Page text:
If you are new to the audio industry chances are you have heard people raving about how a DAC and an Amp enhance the audio. Following this, you might also have wanted to purchase one for yourself but are stuck due to the limited information regarding this topic.
When it comes to Amp vs DAC there is not much information available which hinders the consciousness of the buyer to make a firm decision. In this article, we aim to correct that and provide you with suitable information so that you have an understanding of the difference between a DAC and an amp, how they work, and if you need them or not.
Amp vs DAC, What’s the Difference?
The DAC and an Amp are two different electronic components that play a role in delivering and enhancing the sound signal. While they may seem to be the same and yes lately the line between a DAC and an Amp is blurred by DAC/Amp combos but still, DACs and Amps have their specific function and have different electronics to carry it out effectively.
Starting with the DAC. A DAC abbreviation for Digital-To-Analog converter works just like the name suggests. The purpose of the DAC is to convert the digital signal into an analog signal. This is needed because when the digital signal is sent via a source it is transcoded in 0s and 1s. This cannot be understood by the human ear, so the DAC converts the digital signal consisting of 0s and 1s into a waveform for the sound to be heard by the human ear. This is the reason why the DAC is a necessity in all electronic devices that handle audio.
Coming to the Amp. An amp short form for an amplifier serves a completely different purpose. You might have some basic understanding of an amplifier because they are used in many walks of life and headphone amps are not drastically different. They are electronics are molded in a way to make them more feasible for headphones other than that the basic working is the same. When it comes to the use of an amplifier what it does is that it “increases” or “amplifies” the analog signal sent by a DAC.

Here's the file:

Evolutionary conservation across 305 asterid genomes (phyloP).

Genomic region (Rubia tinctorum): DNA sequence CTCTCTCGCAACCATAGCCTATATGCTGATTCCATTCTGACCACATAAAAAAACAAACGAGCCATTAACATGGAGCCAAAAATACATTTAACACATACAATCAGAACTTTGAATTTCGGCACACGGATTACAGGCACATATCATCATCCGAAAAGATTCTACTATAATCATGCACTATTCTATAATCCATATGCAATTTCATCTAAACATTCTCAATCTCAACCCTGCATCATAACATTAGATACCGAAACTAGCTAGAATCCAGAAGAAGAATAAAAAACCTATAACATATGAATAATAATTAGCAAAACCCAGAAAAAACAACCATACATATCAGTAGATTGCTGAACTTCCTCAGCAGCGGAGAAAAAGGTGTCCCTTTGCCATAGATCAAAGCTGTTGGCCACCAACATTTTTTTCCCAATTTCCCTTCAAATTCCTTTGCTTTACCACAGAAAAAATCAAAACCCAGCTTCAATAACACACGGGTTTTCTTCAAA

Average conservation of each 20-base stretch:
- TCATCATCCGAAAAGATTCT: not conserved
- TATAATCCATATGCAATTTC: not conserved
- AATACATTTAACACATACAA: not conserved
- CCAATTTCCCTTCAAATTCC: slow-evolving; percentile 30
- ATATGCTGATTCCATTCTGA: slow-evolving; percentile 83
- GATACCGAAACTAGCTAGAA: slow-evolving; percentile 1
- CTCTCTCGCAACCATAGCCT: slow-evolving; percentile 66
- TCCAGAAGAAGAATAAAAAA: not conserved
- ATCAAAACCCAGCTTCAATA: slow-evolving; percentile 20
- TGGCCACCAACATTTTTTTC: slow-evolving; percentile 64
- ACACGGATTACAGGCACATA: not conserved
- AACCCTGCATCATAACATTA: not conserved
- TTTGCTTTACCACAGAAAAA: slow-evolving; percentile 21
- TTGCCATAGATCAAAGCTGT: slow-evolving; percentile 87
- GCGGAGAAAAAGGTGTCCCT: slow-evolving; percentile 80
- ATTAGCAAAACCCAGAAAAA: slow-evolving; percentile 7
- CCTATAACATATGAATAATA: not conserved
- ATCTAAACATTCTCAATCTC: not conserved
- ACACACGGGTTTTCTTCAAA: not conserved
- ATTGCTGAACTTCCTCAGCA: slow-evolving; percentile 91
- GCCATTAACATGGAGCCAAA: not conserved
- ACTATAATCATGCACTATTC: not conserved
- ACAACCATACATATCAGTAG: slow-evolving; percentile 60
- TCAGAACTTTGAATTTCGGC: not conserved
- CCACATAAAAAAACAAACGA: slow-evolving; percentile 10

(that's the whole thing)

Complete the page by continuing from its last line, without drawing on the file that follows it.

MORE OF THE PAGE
Why and When Should You Buy a DAC?
The HiFi audio industry is progressing at a rapid pace and the HiFi audio content is becoming more mainstream due to applications like Tidal and others adopting HiFi audio standards. Due to this many people are replacing their audio gear with better equipment like proper audiophile headphones but one thing they overlook is the stock DAC in their device. Most devices contain low-quality DACs that are not suitable for HiFi audio listening.
Upon the use of good audio gear with the stock DAC you will have numerous issues because that DAC cannot effectively render all of the signals. This will lead to the audio lacking clarity and becoming muddled. Also, there will be audio clipping and distortion. Many low-end DACs also introduce static background noise. If you facing any of these issues then it is a good time to buy an external DAC.
Why and When Should You Buy an Amp?
As mentioned above amplifier is also an integral part of a good HiFi audio experience. The audiophile gear you buy has a much higher impedance compared to your regular earbud. Without going into technical details the gear with higher impedance requires more power to function. With each increase in volume level, the power requirement also increases. The general Pc or a mobile phone does not possess this sort of power so therefore an amplifier becomes basically a necessity in most cases where you want to use HiFi equipment.
If an amp is not used in the above-mentioned scenario it will lead to plenty of shortcomings. Firstly, the volume of the headphone will be very low leading to an unsatisfactory experience. This is because the higher impedance headphone cannot properly pick the low-voltage signal. Also, the audio will lack detail and richness. If a music file is placed the instruments like a drum or a guitar will feel hollow. The best analogy we give is that it will feel like the audio has an obstacle in its path that it needs to overcome hence losing volume and detail. Therefore, buying an amp is a worthwhile investment if you want to use high-end audio gear.